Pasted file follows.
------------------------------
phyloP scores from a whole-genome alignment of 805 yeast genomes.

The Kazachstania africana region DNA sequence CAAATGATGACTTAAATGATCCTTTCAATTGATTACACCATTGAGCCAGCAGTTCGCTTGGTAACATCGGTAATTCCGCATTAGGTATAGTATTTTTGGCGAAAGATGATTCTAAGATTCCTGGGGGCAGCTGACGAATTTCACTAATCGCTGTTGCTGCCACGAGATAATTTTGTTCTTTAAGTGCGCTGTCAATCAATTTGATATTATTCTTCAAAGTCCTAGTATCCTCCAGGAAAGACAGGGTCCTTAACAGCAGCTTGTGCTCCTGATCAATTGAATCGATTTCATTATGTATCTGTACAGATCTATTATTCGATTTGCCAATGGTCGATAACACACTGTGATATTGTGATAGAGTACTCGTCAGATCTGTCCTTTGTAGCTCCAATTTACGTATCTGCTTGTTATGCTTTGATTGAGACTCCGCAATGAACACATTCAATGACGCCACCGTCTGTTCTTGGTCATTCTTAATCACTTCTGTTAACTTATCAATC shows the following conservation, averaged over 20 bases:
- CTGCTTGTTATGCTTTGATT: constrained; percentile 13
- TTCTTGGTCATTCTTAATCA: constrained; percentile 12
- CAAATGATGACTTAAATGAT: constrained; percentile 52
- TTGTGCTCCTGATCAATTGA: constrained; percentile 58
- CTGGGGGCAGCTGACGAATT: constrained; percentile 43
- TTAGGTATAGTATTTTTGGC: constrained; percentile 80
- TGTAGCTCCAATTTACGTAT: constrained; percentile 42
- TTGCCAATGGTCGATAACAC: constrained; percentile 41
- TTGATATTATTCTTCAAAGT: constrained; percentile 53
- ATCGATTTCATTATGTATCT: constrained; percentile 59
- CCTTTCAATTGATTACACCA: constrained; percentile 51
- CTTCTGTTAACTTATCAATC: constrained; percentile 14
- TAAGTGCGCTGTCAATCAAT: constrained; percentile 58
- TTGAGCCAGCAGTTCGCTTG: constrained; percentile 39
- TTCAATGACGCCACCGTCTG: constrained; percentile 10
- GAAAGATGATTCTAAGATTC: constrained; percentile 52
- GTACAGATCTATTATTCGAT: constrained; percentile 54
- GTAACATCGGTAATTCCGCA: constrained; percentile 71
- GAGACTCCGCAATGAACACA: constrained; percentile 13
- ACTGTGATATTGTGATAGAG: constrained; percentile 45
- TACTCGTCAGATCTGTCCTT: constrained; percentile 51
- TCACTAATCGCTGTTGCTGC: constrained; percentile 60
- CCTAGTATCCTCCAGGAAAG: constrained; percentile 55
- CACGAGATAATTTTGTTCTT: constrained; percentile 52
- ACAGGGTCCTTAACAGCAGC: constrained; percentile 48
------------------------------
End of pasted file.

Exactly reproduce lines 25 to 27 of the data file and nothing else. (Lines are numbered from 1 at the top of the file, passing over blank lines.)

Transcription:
- CCTAGTATCCTCCAGGAAAG: constrained; percentile 55
- CACGAGATAATTTTGTTCTT: constrained; percentile 52
- ACAGGGTCCTTAACAGCAGC: constrained; percentile 48